New Release: IB Chemistry SL & HL Option D: Medicinal Chemistry – Study & Revision Guide

We are happy to announce the publication of our new study and revision guide for IB Chemistry Option D: Medicinal Chemistry This book is a complete revision guide for SL and HL students preparing to answer IBDP Chemistry Paper 3 questions on Option D: Medicinal Chemistry. Focused on the syllabus requirements and with an emphasis on chemical structures to aid understanding, it provides the essential review, practice, and up-to-date advice needed to maximise marks in the exam.       Here’s what author Martin Bluemel ...

Teaching the Halogens: Some Ideas

How do you teach about the halogens? I am in the middle of teaching about them and thought it was worth telling you how I introduce the topic. I do like this topic as it provides lots of opportunities to link together parts of the course. Firstly, I will start with some theory, things such as the fact that the halogens are diatomic and are the only group whose members exist as solids, liquids and gases at room temperature. This then leads into ...

An Introduction to Equilibria

Equilibria can be a tricky concept to understand. In order to understand it, you need a good idea of reversible reactions and then a good idea of a dynamic equilibria. So, what is a reversible reaction? Put simply, it is a reaction in which products can be turned into reactants, but reactants can also be turned back into products. This can be shown using the ⇌ symbol: Reactants ⇌ Products For example, ammonium chloride will thermally decompose into ammonia and hydrogen chloride gases, but these gases will ...

Collision theory and mechanisms – linking it together

I’ve just started teaching the kinetics topic to my students and so far we have focussed on the collision theory. Have you heard of this? The collision theory explains to us what happens during chemical reactions in terms of the collision of particles. In order for a chemical reaction to occur, particles need to come together (collide) with sufficient energy (speed). This is called the activation energy (and is defined as the minimum amount of energy required for a chemical reaction). If ...

Making esters

We carried out a great lab in school today, making esters. Have you ever done this? What was good about it was that we used a good range of reagents and got some very different results. I set the class up with a range of alcohols and carboxylic acids and told them it was up to them what they wanted to make. We used microscale quantities for two important reasons: 1, As a safety precaution The beauty of using the microscale quantities is that ...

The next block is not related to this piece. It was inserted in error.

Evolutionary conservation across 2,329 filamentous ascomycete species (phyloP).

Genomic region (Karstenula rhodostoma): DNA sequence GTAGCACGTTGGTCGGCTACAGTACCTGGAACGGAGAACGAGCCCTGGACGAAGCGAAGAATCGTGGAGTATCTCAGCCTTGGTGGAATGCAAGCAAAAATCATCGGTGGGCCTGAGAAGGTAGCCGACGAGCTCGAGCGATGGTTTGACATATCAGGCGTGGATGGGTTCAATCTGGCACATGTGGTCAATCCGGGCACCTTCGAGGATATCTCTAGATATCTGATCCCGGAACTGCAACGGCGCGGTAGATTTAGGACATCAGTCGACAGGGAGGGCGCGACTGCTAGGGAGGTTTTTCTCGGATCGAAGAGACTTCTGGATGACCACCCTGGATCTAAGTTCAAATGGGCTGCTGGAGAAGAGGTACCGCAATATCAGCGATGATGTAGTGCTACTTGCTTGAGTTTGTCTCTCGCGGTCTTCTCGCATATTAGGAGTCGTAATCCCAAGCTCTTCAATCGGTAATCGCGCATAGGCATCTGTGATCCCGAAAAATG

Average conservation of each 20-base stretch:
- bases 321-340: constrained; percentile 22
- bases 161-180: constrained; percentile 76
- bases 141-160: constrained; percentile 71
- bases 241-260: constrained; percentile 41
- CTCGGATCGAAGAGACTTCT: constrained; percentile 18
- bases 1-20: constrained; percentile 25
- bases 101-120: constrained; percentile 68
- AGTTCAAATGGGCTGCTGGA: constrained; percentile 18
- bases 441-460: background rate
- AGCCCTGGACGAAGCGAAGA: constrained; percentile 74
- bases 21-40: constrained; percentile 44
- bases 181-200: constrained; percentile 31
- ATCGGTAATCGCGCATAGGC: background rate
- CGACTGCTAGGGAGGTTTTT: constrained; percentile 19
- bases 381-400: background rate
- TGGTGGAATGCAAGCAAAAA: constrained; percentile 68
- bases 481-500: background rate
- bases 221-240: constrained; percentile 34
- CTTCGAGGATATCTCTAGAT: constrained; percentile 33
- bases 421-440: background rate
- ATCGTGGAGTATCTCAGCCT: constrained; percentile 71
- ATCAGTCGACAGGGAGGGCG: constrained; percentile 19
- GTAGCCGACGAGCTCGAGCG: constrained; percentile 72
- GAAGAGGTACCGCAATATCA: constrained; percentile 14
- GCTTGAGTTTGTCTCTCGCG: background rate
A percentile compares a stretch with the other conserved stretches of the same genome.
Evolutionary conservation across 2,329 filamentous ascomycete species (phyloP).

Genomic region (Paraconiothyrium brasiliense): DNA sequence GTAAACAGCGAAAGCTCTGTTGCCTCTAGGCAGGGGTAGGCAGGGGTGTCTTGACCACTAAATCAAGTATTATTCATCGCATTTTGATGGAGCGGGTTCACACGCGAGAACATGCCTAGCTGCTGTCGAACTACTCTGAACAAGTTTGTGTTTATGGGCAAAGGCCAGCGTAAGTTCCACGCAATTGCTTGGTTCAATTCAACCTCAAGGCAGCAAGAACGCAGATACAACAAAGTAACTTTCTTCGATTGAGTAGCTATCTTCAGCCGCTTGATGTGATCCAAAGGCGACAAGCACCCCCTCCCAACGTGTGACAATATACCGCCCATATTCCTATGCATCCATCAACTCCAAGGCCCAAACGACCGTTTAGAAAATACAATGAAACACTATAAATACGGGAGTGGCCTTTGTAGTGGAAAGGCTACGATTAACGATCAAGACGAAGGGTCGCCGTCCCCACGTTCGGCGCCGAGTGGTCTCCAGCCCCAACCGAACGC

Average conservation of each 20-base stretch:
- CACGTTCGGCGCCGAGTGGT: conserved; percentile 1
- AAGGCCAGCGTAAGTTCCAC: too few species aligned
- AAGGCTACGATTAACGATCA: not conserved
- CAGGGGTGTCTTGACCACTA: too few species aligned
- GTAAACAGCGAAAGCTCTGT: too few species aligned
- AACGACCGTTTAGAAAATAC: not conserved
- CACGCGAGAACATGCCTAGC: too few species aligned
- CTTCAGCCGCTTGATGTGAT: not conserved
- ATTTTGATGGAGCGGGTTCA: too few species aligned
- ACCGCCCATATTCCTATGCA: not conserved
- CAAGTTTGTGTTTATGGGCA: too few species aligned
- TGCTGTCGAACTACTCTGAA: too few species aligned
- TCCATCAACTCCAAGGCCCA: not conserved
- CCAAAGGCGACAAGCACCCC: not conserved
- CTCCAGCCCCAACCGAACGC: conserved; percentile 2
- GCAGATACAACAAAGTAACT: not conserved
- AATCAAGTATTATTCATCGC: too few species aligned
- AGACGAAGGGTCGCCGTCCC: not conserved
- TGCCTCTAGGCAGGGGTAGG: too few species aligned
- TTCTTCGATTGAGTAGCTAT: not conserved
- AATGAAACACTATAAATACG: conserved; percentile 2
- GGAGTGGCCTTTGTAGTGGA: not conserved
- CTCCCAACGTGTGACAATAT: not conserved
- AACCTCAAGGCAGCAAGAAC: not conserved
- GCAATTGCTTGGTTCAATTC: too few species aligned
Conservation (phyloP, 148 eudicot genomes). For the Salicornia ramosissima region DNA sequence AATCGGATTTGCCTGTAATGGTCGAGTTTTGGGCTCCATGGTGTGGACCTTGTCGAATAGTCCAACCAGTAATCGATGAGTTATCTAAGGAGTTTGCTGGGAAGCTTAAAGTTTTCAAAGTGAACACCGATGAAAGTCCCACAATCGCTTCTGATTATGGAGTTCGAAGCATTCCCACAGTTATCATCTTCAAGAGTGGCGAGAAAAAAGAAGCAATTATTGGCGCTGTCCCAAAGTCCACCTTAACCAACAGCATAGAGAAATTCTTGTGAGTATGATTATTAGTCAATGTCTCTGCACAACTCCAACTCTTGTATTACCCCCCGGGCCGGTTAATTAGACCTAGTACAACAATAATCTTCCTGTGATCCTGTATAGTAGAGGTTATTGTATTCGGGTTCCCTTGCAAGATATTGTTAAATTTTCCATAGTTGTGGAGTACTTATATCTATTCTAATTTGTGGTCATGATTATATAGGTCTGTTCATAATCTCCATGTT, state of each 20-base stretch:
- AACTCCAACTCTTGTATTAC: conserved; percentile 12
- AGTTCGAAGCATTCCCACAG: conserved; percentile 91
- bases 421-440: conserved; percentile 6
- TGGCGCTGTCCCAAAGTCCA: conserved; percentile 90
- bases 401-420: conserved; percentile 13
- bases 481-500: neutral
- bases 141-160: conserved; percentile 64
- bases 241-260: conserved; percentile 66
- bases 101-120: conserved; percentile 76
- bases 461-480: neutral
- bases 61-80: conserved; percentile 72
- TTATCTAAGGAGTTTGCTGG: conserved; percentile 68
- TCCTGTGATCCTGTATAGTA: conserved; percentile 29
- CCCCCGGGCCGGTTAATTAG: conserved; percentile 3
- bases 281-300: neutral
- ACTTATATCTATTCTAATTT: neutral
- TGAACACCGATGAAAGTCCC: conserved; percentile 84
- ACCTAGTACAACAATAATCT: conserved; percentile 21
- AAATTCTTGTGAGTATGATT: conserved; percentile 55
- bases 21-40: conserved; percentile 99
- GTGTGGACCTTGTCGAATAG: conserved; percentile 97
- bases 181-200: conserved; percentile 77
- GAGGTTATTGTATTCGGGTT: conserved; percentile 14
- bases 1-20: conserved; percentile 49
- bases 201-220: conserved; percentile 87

Teaching optical isomers

I've just started to teach this topic to my students. It doesn't take too long but I do find it an enjoyable topic to teach. But how do you teach it? I always warn the students that the topic is jargon heavy - the words / phrases used in the topic such as  chiral, racemic, racemate, optically active are all pretty specific to optical isomers and are not used outside of the topic. In my teaching I have found that students understand the ...

Optical isomerism

Optical isomers are hard to conceptualise. They are molecules with the same molecular formula and structural formula. They look exactly the same both on paper and in the real world. However, they only exist in pairs, it is only possible to get two optical isomers of the same molecule which makes things a bit easier to deal with (it should be notes that a molecule such as C5H12 has three isomers - not optical isomers but structural isomers, namely pentane, 2 methylbutane ...

Synthesis of Aspirin

Aspirin has been with us for long time - the first documented reports of its use occurred over 2000 years ago. That said, the aspirin may not be in the form that you instantly think of (ie, a tablet) but it has been used all the same. Aspirin is an analgesic, which means it has pain killing effects and it has been well documented that the ancient Egyptians used a special tea made out of willow bark to treat a number ...

Practical application of the ideal gas equation

How many moles of air are in your lab? What mass is this air? These are a couple of great questions you can set your students and ask them to come up with some answers using the ideal gas equation. You will need a barometer (to determine the air pressure), a thermometer (to determine the temperature of the lab) and a rule to calculate the volume of the lab and hopefully some imaginative students. I carried out this work with my class a while ...

PRE IB: Practical work – good practice

This blog was written by Dave Allen, an experienced IB Chemistry teacher. To read more Chemistry blogs for students and teachers, click here. This is the fourth and final blog post on pre-IB Chemistry. I do hope you have found the mini-series interesting and helpful, hopefully it will have talked you into deciding to follow chemistry at diploma level! This blog post will involve an introduction to lab (practical) work at IB level. You may or may not be aware that your IB ...